Please use this identifier to cite or link to this item: http://hdl.handle.net/10125/27121

Imu o nui mai mauka i kai: Contemporary Native Hawaiian Gathering Practices in Culturally Vibrant Communities

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Item Summary

Title: Imu o nui mai mauka i kai: Contemporary Native Hawaiian Gathering Practices in Culturally Vibrant Communities
Authors: Kamelamela, Katie
Keywords: traditional ecological knowledge
ethnoecology & conservation
ethnoecology
conservation
plants
show 1 morebotany
show less
Issue Date: Aug 2011
Publisher: Hawaii Conservation Alliance
19th Hawaii Conservation Conference
Best Student Poster
Abstract: Communities around the world depend on plants for subsistence and cultural perpetuation. There is limited data available on contemporary gathering practices in indigenous communities worldwide. Factors affecting current gathering practices in Hawaii include ungulates, disease, invasive species, water diversion, urbanization, climate change and national security. This research addresses 1) what (42 of 196) plants Hawaiians commonly gathered and cultivated historically, 2) plants currently gathered in culturally vibrant communities, and 3) plants currently wanted or sold in Hawaii. In an ahupua’a case study it was observed that 60% of plants gathered were in support of imu practices. Imu, or umu, is a traditional food preparation technique utilized across Oceania for over 4,000 years, where staples are baked or steamed in an underground oven, for nutritional or ceremonial purposes. A comparison of gathering practices was conducted utilizing 2 years of participant observations, (20) semi-structured interviews, (130) surveys and online market tracking methodology. The gathering of native species for timber is a historical preference on Hawaii Island for imu and is possible because of continued land clearing in areas such as Puna and Hilo. Practitioners would rather see timber, native and invasive, be put to use rather than rot or used for mulch. Native Hawaiians still depend on plants for subsistence and cultural perpetuation. Understanding what plants are commonly gathered and what species the community would like to gather more of can provide insight for conservation efforts and place based partnerships in Hawaii.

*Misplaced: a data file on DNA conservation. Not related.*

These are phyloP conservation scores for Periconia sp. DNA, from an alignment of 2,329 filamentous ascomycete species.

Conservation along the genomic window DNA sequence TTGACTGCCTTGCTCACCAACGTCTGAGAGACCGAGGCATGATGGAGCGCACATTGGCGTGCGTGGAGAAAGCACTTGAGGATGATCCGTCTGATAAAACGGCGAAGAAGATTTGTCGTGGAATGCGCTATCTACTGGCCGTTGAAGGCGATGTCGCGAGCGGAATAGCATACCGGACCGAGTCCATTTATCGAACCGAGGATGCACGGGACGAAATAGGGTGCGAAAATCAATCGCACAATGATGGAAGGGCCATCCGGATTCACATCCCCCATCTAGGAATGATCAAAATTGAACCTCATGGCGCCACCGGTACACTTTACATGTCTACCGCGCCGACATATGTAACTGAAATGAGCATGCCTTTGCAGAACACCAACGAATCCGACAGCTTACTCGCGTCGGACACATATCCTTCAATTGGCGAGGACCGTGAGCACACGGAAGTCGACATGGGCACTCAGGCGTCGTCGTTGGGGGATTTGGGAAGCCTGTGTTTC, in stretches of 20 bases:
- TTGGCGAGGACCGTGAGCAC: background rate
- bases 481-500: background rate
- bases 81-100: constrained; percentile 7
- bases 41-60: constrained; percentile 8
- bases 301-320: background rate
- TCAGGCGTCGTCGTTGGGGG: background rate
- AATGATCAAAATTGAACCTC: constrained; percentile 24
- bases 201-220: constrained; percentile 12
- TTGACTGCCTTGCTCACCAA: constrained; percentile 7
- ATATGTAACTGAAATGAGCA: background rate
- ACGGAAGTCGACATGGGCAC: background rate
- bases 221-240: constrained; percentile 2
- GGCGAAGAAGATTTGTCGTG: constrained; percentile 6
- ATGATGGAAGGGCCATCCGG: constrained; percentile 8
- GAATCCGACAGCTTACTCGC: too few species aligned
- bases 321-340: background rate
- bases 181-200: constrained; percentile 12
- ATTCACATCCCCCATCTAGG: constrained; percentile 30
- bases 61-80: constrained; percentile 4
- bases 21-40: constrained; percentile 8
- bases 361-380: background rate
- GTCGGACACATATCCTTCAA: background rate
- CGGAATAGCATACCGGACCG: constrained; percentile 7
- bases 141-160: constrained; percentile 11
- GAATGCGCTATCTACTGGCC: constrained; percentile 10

Description: PDF Poster Presentation
Pages/Duration: 1
URI/DOI: http://hdl.handle.net/10125/27121
Rights: contact author governing use and reproduction for this item.
Appears in Collections:All Graduate Scholarship
Kamelamela, Katie



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